A drug company and a charitable foundation announced yesterday that they will launch a major campaign against trachoma, an eye infection that is one of the leading causes of preventable blindness in the world.

Pfizer Inc. and the Edna McConnell Clark Foundation will spend about $66 million in the next two years to treat and prevent the disease in five countries. Should the effort prove successful, it may be expanded to a dozen other countries where the disease is endemic, officials of the International Trachoma Initiative said.

The strategy includes distribution of antibiotics, promotion of personal hygiene, improvement of water supplies, and use of a relatively simple surgical procedure for severe cases. The program will begin in Morocco, Ghana, Mali, Tanzania and Vietnam.

Trachoma is caused by a form of the microorganism chlamydia. It is transmitted primarily between mothers and children, or between children, by hand-to-eye contact. About 150 million people are infected, and 3.2 million to 5.5 million -- most of them women -- are blind from the disease, primarily in Africa, parts of Southeast Asia and the Persian Gulf states of Oman and Yemen.

Clean water, combined with the habit of washing one's face and hands every day, eliminated trachoma in the United States and most other industrialized countries early this century. Where the disease remains, treatment consists of putting an ointment containing the antibiotic tetracycline in the eyes twice daily for six weeks. This is difficult to achieve, especially in children.

"The missing piece of the puzzle was a long-acting antibiotic," said Michael Bailin, president of the Clark Foundation, which began supporting research on a better trachoma treatment in the late 1980s. Since then, studies have shown that a single dose of the antibiotic azithromycin cures the infection.

Azithromycin is made by Pfizer and sold under the trade name Zithromax. It is the biggest-selling name-brand antibiotic in the United States. Worldwide, the company will sell about $1 billion worth of it this year.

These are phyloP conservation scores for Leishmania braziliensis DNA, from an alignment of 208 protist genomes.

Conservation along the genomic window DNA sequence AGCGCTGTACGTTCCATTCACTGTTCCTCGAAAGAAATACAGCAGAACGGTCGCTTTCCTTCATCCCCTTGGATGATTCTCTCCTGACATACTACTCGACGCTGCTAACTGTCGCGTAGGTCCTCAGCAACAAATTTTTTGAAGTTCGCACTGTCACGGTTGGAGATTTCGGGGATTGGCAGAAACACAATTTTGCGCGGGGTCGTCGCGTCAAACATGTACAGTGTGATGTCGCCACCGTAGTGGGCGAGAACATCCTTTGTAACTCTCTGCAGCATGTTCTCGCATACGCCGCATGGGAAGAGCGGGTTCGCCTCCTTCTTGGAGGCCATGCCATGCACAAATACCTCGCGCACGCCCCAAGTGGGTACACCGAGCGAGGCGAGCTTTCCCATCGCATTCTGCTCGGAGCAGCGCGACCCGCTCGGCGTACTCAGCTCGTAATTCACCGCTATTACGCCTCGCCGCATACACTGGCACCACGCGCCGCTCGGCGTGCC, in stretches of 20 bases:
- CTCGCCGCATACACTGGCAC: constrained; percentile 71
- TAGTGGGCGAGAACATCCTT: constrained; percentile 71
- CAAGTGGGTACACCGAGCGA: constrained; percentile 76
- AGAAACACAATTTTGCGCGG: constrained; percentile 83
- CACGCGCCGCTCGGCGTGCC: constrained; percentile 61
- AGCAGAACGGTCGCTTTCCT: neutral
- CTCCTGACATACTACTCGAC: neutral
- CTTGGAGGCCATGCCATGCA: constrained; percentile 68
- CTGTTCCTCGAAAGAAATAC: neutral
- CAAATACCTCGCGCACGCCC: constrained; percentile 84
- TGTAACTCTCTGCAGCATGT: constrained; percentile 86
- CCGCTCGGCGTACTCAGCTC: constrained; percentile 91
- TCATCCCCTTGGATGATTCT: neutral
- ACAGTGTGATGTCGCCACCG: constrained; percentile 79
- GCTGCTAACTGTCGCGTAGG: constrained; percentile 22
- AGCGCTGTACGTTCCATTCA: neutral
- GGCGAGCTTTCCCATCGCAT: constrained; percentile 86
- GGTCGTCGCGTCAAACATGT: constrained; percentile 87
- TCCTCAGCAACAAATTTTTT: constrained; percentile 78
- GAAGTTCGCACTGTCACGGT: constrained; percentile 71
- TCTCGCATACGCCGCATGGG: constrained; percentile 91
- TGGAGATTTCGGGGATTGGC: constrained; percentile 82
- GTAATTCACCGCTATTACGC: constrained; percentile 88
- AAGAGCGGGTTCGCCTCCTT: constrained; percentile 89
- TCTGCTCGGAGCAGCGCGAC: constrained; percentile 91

Pfizer will provide enough doses to treat about 3 million people over the next two years and will contribute $3.5 million to the program. At a news conference here, a company executive, Lou Clemente, valued the contribution at $62 million and said it will be Pfizer's largest international philanthropic effort. The Clark Foundation will contribute about $3.5 million in the next two years.

A pilot project in two remote areas of southern Morocco reduced trachoma prevalence by about 40 percent in the past few years, said Jaouad Mahjour, an epidemiologist in the Moroccan ministry of health. In villages where more than 20 percent of the population is infected, all women and children are treated. In places with lower prevalence, treatment is more selective.

A single one-gram dose of azithromycin stays in the body for several weeks. The goal is to treat a population in a short period of time -- generally a month -- to interrupt transmission of the infection to the maximum extent possible, said Joe Feczko, a physician with Pfizer.

Trachoma causes blindness by scarring the upper eyelid, which eventually becomes deformed and curls inward. The eyelashes then abrade the cornea, scarring it and making it opaque. The program will train village nurses and other health workers to perform a 15-minute operation that can correct the eyelid deformity and prevent blindness.

Several officials of the initiative stressed, however, that medicine and surgery are only part of the strategy.

"Environmental improvements, such as better access to clean water, and education about the importance of face washing are just as important, if not more so, to the success of the program," Feczko said.

Research has shown public health campaigns can increase face and hand washing even in places with limited water supply. Pfizer and the Clark Foundation chose the five countries because they were committed to all the facets of the campaign.

"We wanted to be sure we had a program that worked, and that we weren't just handing out antibiotics in a nondisciplined fashion," Clemente said.

Pfizer is committed to donate the drug for only the next two years, but may extend or expand the program if it is successful.